“Sir — Professor Dumbledore. Can I ask you something.”
“Obviously, you’ve just done so,” Dumbledore smiled. “You may ask me one more thing, however.”
“What do you see when you look in the mirror.”
“I. I see myself holding a pair of thick, woolen socks.” Harry stared.
“One can never have enough socks,” said Dumbledore. “Another Christmas has come and gone and I didn’t get a single pair. People will insist on giving me books.”
It was only when he was back in bed that it struck Harry that Dumbledore might not have been quite truthful. But then, he thought, as he shoved Scabbers off his pillow, it had been quite a personal question.” HARRY POTTER AND THE SORCERER’S STONE.
In all these stories, there is an element in which a mirror shows more than just ourselves. Mirrors seem in literature to be able to capture visions of what we want to see; what we wish we could be; what others look like; and a world in which we want to live or a world in which we can’t live. What are the archetypes straining at? And how do we find a true mirror that shows us as we really are and the world as it really is? How do we find a magical mirror that captures our dreams in a way we don’t drown in them but can instead walk on water?
The Bible has a lot to say about mirrors. Perhaps the most famous passage of all is after Paul’s triumphant ode to what love “is” in 1 Corinthians 13, he adds that now we see “through a glass, darkly.” 1 Cor. 13:12 (KJV). A more modern translation is that now we see “through a mirror, dimly.” (NIV). It’s as if he’s implying we see what love really looks like when we look in a mirror, but we see it dimly, and we don’t see it in ourselves but somehow on the other side of a mirror. Because what’s magical about this description of love and a mirror is that there’s an element of Alice falling through the looking glass. Paul doesn’t say we look into a mirror and see ourselves. He says we see “through” a mirror. There’s a hint of seeing a reflection and yet also seeing through. How can that be? Is the Bible like one of those two way “mirrors” we pass in the airport, where we see ourselves but also the dim outline of a grey man in a grey overcoat surveying us critically to guess if we’re carrying drugs or bombs? Does the Bible show us ourselves but also a harsh judge on the other side, surveying us?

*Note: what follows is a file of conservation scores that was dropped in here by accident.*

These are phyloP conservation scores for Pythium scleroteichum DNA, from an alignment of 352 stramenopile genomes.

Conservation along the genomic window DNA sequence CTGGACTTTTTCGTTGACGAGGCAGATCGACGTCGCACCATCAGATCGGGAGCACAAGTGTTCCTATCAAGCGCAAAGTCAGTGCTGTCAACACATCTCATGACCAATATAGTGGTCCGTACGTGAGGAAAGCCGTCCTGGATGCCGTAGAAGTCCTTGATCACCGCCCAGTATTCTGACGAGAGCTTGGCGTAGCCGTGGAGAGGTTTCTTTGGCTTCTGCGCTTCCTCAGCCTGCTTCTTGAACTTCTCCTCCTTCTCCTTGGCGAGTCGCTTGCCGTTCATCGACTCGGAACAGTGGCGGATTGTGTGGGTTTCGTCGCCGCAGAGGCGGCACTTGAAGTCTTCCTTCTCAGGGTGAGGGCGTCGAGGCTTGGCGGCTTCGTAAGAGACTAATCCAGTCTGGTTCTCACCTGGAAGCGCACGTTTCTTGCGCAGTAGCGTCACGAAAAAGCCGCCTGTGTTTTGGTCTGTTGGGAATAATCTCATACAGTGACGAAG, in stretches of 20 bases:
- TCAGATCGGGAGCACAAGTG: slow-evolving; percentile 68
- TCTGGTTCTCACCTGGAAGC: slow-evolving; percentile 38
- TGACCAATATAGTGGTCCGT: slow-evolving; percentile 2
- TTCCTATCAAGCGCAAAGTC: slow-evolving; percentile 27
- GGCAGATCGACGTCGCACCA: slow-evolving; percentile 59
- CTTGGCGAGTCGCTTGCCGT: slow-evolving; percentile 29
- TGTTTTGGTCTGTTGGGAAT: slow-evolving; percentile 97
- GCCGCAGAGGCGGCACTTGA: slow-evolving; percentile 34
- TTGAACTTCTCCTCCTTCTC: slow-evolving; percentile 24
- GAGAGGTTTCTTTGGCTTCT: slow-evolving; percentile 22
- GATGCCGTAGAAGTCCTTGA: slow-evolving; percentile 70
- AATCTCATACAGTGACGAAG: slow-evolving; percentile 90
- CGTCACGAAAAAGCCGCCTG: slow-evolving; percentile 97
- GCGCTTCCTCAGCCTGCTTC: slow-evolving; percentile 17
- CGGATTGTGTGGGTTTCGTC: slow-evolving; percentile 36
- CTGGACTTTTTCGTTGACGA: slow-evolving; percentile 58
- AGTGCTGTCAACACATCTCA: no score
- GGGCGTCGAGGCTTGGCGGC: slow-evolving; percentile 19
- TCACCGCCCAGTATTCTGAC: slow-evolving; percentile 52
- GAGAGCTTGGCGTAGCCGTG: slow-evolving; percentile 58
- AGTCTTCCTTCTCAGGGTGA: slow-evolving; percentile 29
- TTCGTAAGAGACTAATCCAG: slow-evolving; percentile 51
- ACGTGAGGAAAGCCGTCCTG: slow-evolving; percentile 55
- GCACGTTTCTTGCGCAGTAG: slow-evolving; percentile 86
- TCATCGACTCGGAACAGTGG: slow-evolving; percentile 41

The Bible claims that when we read God’s Word, several mirror-like things happen. First, the Bible claims to act like a perfect mirror that reflects ourselves back to ourselves and shows us as we really are: “For the word of God is quick, and powerful, and sharper than any two-edged sword, piercing even to the dividing asunder of soul and spirit, and of the joints and marrow, and is a discerner of the thoughts and intents of the heart.” Hebrews 4:12 (KJV). A more modern translation explains that the Bible reflects back to us our “innermost thoughts and desires.” Heb. 4:12 (NLT). The Bible claims that we are self-deceived; we can justify anything. It says that only the light of the Holy Spirit working on our hearts through kindness, Scripture and revelation can reveal our true self to ourself.